Auburn Football: Examining Auburn's Slow Starts on Defense

Brett Mixon@@TrueBlueAUContributor IOctober 22, 2012

NASHVILLE, TN - OCTOBER 20:  Runningback Zac Stacy #2 of the Vanderbilt Commodores becomes the all-time rushing leader in Vanderbilt history during a rush against the Auburn Tigers at Vanderbilt Stadium on October 20, 2012 in Nashville, Tennessee.  (Photo by Frederick Breedon/Getty Images)
Frederick Breedon/Getty Images

It is nearly as certain as death and taxes in 2012. The Auburn defense will come out of the locker room and be dominated on the opponent’s opening drive.

It happened again last Saturday against Vanderbilt. The Commodores easily marched down the field in commanding fashion against Brian VanGorder’s unit. It also converted on two fourth-down attempts.

It happened again coming out of the locker room at halftime. Just like the opening drive of the game, Vanderbilt took the opening drive of the second half down the field fairly easily and scored a touchdown.

Those were the only two touchdowns that the Commodores scored on Saturday. The rest of the game, the Auburn defense played well enough to win.

It is an odd trend that has occurred far too often in 2012.  Auburn’s opponents have had their way with the Auburn defense on opening drives. Not all of the opening drives have resulted in scores, but six out of the seven opening drives for the opponent have bent the Auburn defense to the point of breaking. The Auburn defense has broken the last two games.

Here is a breakdown of the opening drives for each of Auburn’s games this season.

Clemson: 6 plays, 2 yards, TOP: 3:02, Punt

Mississippi State: 11 plays, 56 yards, TOP: 4:16, Missed field goal

Louisiana-Monroe: 12 plays, 89 yards, TOP: 6:38, Touchdown

LSU: 11 plays, 56 yards, TOP: 5:34, Fumble

Arkansas: 9 plays, 67 yards, TOP: 3:55, Missed field goal

Ole Miss: 9 plays, 80 yards, TOP: 3:30, Touchdown

Vanderbilt: 16 plays, 75 yards, TOP: 8:25, Touchdown

Those opening-drive numbers average out to ten-and-a-half plays, 60.7 yards and a 5:02 time of possession.

“Our first drive, we’ve been kind of slow, so we’re working on trying to amp each other up,” sophomore defensive tackle Gabe Wright said. “It’s funny: it seems like a score actually makes us play harder, which is very weird.” (via Aaron Brenner, Columbus Ledger-Enquirer)

It is weird. It is also frustrating.

What irks Auburn fans even more is that during a short stretch of each game the defense has played at a high level. So the potential to play well is there for the Auburn defense.

After surrendering the initial touchdown against Vanderbilt to begin the game, the Tigers forced two fumbles, stopped a fake punt and forced a three-and-out for the Vandy offense before allowing a field goal to end the half.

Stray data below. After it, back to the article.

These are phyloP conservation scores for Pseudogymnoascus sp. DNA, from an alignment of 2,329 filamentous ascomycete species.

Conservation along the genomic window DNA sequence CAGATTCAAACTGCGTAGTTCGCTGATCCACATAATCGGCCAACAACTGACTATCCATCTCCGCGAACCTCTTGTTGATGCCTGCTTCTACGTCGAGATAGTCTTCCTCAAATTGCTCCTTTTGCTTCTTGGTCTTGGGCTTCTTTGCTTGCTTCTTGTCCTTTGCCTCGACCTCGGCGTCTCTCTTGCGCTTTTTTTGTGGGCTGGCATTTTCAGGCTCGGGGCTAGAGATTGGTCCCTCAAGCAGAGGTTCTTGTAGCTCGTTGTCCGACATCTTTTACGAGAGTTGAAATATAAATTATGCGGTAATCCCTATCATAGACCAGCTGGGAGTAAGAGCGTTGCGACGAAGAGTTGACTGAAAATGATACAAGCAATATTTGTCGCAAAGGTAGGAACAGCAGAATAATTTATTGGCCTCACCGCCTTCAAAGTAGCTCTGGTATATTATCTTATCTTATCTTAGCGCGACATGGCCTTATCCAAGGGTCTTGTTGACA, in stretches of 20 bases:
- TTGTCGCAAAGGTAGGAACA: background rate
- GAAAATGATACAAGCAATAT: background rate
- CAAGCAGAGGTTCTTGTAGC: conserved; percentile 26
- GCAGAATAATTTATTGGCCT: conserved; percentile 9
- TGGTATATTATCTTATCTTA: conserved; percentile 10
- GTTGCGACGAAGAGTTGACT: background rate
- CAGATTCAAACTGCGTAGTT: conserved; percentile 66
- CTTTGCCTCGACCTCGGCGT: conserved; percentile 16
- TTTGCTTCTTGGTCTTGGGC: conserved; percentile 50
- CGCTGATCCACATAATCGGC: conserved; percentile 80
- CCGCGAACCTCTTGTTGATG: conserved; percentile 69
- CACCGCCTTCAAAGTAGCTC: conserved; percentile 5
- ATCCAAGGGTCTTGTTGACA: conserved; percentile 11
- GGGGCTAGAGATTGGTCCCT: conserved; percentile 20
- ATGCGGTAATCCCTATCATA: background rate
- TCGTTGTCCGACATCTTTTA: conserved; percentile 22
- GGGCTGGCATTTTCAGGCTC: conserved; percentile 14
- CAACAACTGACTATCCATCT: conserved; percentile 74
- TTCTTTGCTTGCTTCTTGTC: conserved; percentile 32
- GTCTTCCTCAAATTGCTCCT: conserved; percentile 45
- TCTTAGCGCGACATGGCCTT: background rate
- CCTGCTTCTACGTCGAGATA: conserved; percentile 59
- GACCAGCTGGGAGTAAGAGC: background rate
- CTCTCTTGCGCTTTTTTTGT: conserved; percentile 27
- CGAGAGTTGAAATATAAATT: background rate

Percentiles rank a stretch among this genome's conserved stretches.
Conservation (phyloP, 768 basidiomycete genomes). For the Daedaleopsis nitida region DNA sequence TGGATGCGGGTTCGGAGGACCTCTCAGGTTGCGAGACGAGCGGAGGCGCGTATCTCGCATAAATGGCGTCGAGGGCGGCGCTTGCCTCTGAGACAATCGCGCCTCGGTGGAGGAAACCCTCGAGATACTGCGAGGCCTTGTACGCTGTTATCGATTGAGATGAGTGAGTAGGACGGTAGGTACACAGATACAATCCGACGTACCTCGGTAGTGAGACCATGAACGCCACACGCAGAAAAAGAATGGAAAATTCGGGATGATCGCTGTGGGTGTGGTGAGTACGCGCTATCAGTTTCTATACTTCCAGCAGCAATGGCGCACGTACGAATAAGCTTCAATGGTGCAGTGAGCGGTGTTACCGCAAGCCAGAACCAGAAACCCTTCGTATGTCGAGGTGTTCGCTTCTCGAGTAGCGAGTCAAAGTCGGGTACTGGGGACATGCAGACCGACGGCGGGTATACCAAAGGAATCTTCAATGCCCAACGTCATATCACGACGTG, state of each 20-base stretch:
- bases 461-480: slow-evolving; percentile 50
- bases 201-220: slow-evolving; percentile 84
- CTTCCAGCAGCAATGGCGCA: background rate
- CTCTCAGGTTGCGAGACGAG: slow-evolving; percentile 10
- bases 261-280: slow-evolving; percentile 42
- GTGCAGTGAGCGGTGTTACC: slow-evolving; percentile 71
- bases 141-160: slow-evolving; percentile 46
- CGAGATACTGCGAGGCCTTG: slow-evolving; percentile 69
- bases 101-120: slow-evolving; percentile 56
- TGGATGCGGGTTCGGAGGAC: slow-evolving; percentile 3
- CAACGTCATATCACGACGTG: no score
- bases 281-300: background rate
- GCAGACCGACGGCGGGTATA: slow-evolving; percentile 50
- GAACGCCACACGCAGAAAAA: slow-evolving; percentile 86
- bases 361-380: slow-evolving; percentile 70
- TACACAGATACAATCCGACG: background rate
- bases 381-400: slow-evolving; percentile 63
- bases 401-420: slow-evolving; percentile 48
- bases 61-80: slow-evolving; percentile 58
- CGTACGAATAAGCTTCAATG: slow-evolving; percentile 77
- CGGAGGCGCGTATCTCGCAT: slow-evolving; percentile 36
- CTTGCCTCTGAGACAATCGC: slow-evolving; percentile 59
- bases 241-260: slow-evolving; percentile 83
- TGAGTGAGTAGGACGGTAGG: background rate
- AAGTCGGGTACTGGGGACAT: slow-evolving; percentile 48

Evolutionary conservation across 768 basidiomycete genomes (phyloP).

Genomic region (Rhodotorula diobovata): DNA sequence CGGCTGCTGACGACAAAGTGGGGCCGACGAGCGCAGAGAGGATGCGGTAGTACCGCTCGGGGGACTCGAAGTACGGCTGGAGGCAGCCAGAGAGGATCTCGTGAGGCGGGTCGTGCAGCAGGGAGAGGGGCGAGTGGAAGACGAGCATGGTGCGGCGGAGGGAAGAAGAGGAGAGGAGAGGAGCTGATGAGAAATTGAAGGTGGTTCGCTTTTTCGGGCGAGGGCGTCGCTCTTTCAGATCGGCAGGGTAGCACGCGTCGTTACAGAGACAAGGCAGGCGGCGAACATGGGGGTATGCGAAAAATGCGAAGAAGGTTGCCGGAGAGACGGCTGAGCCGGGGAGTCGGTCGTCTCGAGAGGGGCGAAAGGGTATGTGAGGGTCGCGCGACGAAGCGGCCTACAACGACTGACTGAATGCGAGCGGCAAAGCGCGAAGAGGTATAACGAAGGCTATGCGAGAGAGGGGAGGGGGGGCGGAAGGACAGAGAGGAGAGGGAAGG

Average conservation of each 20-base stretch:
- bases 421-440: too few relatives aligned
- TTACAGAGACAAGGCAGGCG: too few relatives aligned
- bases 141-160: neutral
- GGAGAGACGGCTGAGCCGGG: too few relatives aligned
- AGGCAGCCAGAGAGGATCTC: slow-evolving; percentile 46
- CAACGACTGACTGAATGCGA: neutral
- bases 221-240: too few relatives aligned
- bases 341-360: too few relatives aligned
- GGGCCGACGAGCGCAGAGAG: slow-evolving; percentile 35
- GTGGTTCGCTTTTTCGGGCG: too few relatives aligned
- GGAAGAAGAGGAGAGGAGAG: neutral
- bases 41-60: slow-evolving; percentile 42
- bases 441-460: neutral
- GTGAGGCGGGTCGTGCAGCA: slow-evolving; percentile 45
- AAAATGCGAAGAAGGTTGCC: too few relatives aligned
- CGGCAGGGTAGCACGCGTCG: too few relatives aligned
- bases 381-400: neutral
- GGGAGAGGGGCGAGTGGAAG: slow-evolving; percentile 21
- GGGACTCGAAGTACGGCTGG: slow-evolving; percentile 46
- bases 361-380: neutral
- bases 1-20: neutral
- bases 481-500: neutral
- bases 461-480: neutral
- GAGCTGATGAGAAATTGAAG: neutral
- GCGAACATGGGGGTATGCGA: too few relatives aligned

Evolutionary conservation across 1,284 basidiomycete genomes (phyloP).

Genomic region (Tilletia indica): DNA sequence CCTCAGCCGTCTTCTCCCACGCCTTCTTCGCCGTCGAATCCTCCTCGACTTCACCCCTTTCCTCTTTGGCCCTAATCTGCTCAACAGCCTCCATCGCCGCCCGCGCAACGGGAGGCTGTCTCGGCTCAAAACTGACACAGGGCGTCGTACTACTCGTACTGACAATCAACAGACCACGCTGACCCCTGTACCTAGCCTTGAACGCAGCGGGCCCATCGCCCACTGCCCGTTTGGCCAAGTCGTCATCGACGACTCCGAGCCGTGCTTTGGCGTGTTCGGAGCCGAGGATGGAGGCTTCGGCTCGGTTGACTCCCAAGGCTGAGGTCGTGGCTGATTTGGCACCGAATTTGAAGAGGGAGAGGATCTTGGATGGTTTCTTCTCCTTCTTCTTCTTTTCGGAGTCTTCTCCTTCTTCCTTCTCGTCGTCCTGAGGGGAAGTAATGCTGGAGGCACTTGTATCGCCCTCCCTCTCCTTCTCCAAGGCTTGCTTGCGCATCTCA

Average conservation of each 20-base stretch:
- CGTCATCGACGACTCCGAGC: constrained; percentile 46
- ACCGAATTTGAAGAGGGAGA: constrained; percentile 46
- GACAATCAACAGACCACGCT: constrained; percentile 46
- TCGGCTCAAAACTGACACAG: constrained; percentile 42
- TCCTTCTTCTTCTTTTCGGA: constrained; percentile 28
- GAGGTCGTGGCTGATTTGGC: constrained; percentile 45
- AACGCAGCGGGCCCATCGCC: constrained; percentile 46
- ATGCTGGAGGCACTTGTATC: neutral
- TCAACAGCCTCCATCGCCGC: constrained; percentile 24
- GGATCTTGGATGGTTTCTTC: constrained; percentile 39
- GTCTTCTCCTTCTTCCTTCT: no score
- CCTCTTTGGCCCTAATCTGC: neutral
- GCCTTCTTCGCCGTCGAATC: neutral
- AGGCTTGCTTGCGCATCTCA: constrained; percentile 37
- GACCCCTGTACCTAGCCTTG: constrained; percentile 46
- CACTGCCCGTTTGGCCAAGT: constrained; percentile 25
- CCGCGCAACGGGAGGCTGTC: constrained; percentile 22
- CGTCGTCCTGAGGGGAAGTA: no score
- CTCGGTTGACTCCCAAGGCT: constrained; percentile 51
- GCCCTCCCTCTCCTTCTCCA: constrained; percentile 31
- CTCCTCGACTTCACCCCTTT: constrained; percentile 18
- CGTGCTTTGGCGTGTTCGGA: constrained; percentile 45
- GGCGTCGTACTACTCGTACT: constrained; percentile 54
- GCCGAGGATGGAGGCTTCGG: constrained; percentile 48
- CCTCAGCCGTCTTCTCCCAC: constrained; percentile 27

Why can’t the Auburn defense play like that on the opening drive?

There is no excuse that will make Auburn supporters feel better about the defense’s slow starts, but the problems are likely due to a lack of intensity and not seeing things from the offense that were expected early in the game.

Let’s be honest—as fans it is hard for us to have the same type of intensity in the stands or on the couch for an 11 a.m. kickoff. It’s the same for the players. No bright lights and not much of an electric atmosphere can affect the intensity level. Mature and well-coached teams have the same intensity level at 11 a.m. as they do at 7 p.m.

Brian VanGorder and the position coaches must find a way to get these players motivated before they get trampled on during the opening drive. If you haven’t noticed, the Auburn offense does not have the firepower to fight back from a deficit.

Most teams script their first 10 (or more) offensive plays based on their strengths and what they think the opposing defenses will show them to begin the game. For the Auburn defense, it may be getting looks from the offense that it did not expect on the opening drive.

This would obviously cause problems with getting the correct defensive play call and personnel in the game.

These things should not be happening regardless of the excuse. Solid, well-coached teams do not have issues with intensity or preparation.

Slow defensive starts are just another item on a growing list of problems for the 2012 Auburn football team. 


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